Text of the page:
Grand Theatre, Wolverhampton, Tuesday 20th November, 2018
The Halloween spirit lingers at Wolverhampton’s Grand Theatre with a visit from this new touring production. The first thing that strikes you is Sean Cavanagh’s set of towering Gothic arches that glide around and reconfigure the space, giving us the grandeur of Castle Dracula and the imposing claustrophobia of Dr Seward’s lunatic asylum, among other locations. Paul Ewing’s sound design provides jump shocks and, in combination with Ben Cracknell’s lightning-like lighting, keeps us on edge: we don’t know when the next loud noise might come, or what might be glimpsed in the next eyeball-searing flash. In fact, Cracknell’s lighting is effective for what it doesn’t show as well as what it illuminates. Atmosphere is only part of it. Add to this, special effects from illusionist Ben Hart and the stage is set for Bram Stoker’s classic and familiar tale.
As you can probably gauge, the technical aspects of this production are important and impressive. They are matched by a strong ensemble, a cast that seems to be comprised entirely of handsome-looking actors! Andrew Horton’s Jonathan Harker, for example; he goes through the mill a bit, suffers PTSD, before regaining his strength for some heroics. Evan Milton’s Dr Seward is a man of action and convention, but the object of his affections, the feisty Lucy (Jessica Webber) is more open about sexuality. Webber brings an amazing physicality to the role as she transforms into a bloodsucker. Contrasting with Lucy is the staider and more dependable Mina, Jonathan’s fiancée, (an appealing Olivia Swann) who, in this version by Jenny King, finally becomes an assertive force in the action.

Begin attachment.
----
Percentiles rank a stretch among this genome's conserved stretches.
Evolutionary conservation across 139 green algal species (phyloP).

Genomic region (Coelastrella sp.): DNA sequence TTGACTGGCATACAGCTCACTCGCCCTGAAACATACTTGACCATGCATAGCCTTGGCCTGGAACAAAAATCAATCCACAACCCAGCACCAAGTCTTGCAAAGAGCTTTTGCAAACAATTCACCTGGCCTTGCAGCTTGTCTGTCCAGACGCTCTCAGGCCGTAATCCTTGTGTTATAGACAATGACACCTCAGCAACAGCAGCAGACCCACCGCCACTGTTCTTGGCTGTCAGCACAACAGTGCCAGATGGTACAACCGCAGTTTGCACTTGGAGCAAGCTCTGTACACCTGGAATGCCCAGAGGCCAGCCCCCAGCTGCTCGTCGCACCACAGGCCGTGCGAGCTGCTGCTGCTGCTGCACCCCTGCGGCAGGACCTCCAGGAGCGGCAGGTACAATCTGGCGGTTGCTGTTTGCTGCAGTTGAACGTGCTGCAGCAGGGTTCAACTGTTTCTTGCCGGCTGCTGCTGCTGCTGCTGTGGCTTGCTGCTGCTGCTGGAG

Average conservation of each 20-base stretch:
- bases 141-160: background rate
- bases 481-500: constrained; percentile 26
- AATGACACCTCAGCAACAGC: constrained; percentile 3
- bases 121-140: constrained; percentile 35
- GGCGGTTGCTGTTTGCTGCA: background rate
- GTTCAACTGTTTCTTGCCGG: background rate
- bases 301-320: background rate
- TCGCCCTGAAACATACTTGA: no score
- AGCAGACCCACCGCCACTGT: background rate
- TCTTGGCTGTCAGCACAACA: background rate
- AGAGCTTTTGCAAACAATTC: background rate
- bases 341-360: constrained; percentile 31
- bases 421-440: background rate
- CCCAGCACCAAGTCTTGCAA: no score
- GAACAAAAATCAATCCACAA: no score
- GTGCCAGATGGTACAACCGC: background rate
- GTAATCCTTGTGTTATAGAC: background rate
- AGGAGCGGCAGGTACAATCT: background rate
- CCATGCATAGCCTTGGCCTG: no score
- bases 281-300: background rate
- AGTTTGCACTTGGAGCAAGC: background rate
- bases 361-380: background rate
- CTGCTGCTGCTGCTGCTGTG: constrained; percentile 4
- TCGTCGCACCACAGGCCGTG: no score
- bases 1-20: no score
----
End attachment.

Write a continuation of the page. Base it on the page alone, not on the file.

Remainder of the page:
Cheryl Campbell is in fine form as a gender-swapped Renfield, masticating flies and rambling – whatever the gender, the zoophagous Renfield is a plum of a part. Philip Bretherton is an affable Van Helsing, showing that foreign visitors to our shores are not all Eastern Europeans, coming over here, taking our blood…
Speaking of whom, it seems we’re waiting quite a while for the Count himself to make an appearance but, in the shape of Glen Fox, Dracula is worth waiting for. Tall and aristocratic, Fox imbues the character with an ironic humour in the scenes in which he plays host to Jonathan Harker, and a cold menace in his attacks. He can park his coffin in my cellar any time.
Full of loud noises, bright lights and deep shadows, and pounding, stirring music, this elegant production doesn’t lack bite. The adaptation is fairly faithful to Stoker’s novel, but there are enough surprises along the way to infuse the familiar story with freshness, to give it new blood, you might say. I’m going to stick my neck out as say I loved this piece of Victorian Gothic, which makes the most of modern-day tech to thrill and to excite.